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Capitalism comes, communism goes . . . but crime springs eternal. For Inspector Rostnikov and his metropolitan police force, democracy seems only to have increased the call for their services. A bloody Mafia execution, a gang of murderous children, a vanished treasure trove of Czarist artifacts, and a kidnapping are amongst the cases that bedevil Rostnikov and company as they struggle to uphold the law.
A Day Not Unlike Other Days
Oleg Makmunov knew it was night. There was no sun. He knew he must be somewhere off of Gorky Street, for that was where he had started. The rest was a drunken blur. Even though he was dressed only in shoes, worn socks, threadbare pants, and a yellow and red American flannel shirt, Oleg Makmunov couldn't even have told a policeman if it was winter or summer.
Alexei Chazov and his two brothers had followed the drunkard for about five blocks. They had stayed back in the darkness, though it was unlikely the drunken man would see them unless they were in his face.
The street was narrow and empty. Well, not completely empty. The Chazovs had seen a young man and woman with their arms around each other in a doorway.
The drunkard had wandered far since he had been thrown out of the New Hampshire Café with its blaring American music. He had stumbled, seemingly without knowing it, in the general direction of the Strogino District, a neighborhood of cement tenements. When he entered the Strogino, the Chazovs spotted him.
The drunk stopped, but Alexei held his brothers back.
In front of them, sitting on a low stoop, a man smoked a pipe. The man seemed big, but it was hard to tell because most of the lights on the small street were out, and the ones that were on were dim.
Oleg slumped into a doorway and searched his pockets for the small bottle of vodka he had tucked away, but found nothing. Another search, this time for money, produced enough rubles to buy a small bottle should he stumble on someone who might have one to sell. He repocketed the money and tried to decide which way led back to Gorky Street. He guessed left and took his first few steps in that direction.
The big man on the stoop finished his pipe. He tapped the ashes out on the sidewalk, rose, turned, and went through the door behind him.
Now the Chazovs could move. As they neared the drunkard, Alexei supposed that the man was old, at least fifty.
In fact, Oleg was thirty-three. He had given up most of his teeth to drink and dissolute living. He was known to the down and the drunk as Smiling Oleg, not because he smiled so much but because he looked so incredibly funny when he smiled his near-toothless grin.
"One small step for Oleg," he said to the man who'd been smoking across the street, but now the man was nowhere to be seen. Oleg shrugged and took another step. "And one more step for the glorious future of Mother Russia."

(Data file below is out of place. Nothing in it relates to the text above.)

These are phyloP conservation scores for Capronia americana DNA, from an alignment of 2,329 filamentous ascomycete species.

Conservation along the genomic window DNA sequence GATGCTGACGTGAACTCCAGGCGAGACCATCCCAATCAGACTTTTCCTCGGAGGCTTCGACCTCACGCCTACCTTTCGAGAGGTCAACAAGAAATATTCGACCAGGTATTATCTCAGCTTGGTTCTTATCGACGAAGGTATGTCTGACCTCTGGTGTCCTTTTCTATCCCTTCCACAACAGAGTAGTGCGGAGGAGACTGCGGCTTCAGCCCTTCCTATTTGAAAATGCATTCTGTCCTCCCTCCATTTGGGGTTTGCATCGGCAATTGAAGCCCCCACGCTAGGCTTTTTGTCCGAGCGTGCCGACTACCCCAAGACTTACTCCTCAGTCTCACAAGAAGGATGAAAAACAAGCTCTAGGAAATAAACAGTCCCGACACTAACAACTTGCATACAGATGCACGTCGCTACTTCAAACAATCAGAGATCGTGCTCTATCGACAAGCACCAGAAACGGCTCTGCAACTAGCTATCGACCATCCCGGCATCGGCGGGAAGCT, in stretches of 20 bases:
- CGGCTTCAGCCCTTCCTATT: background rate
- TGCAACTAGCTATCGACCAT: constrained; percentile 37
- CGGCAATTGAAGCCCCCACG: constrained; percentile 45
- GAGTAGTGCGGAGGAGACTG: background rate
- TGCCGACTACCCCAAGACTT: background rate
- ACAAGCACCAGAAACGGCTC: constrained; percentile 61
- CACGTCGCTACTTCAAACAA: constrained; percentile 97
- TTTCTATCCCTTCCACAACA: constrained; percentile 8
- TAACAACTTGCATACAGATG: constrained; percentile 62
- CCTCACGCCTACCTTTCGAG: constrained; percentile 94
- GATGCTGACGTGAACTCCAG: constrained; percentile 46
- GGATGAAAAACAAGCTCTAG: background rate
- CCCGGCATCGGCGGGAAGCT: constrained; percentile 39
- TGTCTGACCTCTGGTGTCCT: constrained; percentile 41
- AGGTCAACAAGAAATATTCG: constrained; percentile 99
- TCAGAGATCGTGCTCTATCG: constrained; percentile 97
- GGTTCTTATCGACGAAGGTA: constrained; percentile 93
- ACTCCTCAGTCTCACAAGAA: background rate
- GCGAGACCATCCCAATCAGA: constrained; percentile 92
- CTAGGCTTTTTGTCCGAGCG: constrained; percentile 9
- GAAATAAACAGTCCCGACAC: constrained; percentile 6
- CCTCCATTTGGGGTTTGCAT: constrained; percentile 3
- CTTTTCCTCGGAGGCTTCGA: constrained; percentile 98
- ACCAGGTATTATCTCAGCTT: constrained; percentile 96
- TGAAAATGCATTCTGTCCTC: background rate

Before he took another step, he tottered. Almost certainly he would fall to the pavement. It had happened to him before. And so many times he had rolled over on the street to look up at whoever had pushed him and saw no one. This time he did not fall.
He took another step and was shoved hard from behind. His hands went out to protect his battered face from smashing into the pavement. At that he was successful. He was aware of more than one person above him as he rolled over on his elbows and looked up with his loopy smile that usually brought a laugh. The three faces hovering over him did not laugh. Oleg was trying to rise when something hit him, something hard, something heavy, just above his left eye. It wasn't quite pain he felt but surprise. He slipped back down.
The second blow caught him flush in the face, and he was aware of his nose being smashed once again, probably along with his cheekbone. When something crushed his chest, cracking ribs, he found it very difficult to breathe.
He tried to speak when something cracked his skull, and he was vaguely aware that he must be dying. He made some attempt to breathe and think, but failed.
The three brothers continued picking up pieces of concrete and throwing them at the bloody mutilated head of Oleg Makmunov. When they were certain he was dead, the one who had jumped on his chest went through Oleg's pockets where he found his few rubles, two keys, a piece of smooth stone, the color of which they could not see, and a stub of a pencil.
It was enough. The Chazovs expected no more. They walked down the narrow street, saying nothing, in no great hurry.
Alexei Chazov was eleven. His brothers, Boris and Mark, were nine and seven.
Porvinovich stood in line reading a book at the Registration Chamber. The book was in Russian, a rather boring novel about a family that could not make a living in the new Moscow.
Making a living was not a problem for Alexei Porvinovich. He was a wealthy man with a weekly income, after payoffs to all including the tax police, of twenty-four million rubles a week, approximately twelve thousand dollars.
He owned three companies—a lamp factory, a cigarette factory, and a movie company. The lamps were flimsy things with green shades that sat on tables and would take no more than a 30-watt bulb. The cigarette factory was actually a packaging plant where the Turkish cigarettes Alexei bought for practically nothing were repackaged and sold at a profit of five hundred percent. The movie company was new. Alexei knew nothing about movies, but he had discovered that American, French, German, English, and Japanese producers wanted to make movies in Russia. Alexei's job, for a very high fee, was to get the foreign filmmakers through the new bureaucracy. Alexei was a master of proizvol, the exploitation of a system in confusion; the wielding of power to make rubles, and rubles to give power; the use of his power to further his own ends. He had been masterful at it when the bureaucrats were Communists, and he was an even greater master now that the bureaucrats were working for themselves. Capitalism had come with a typically Russian slant.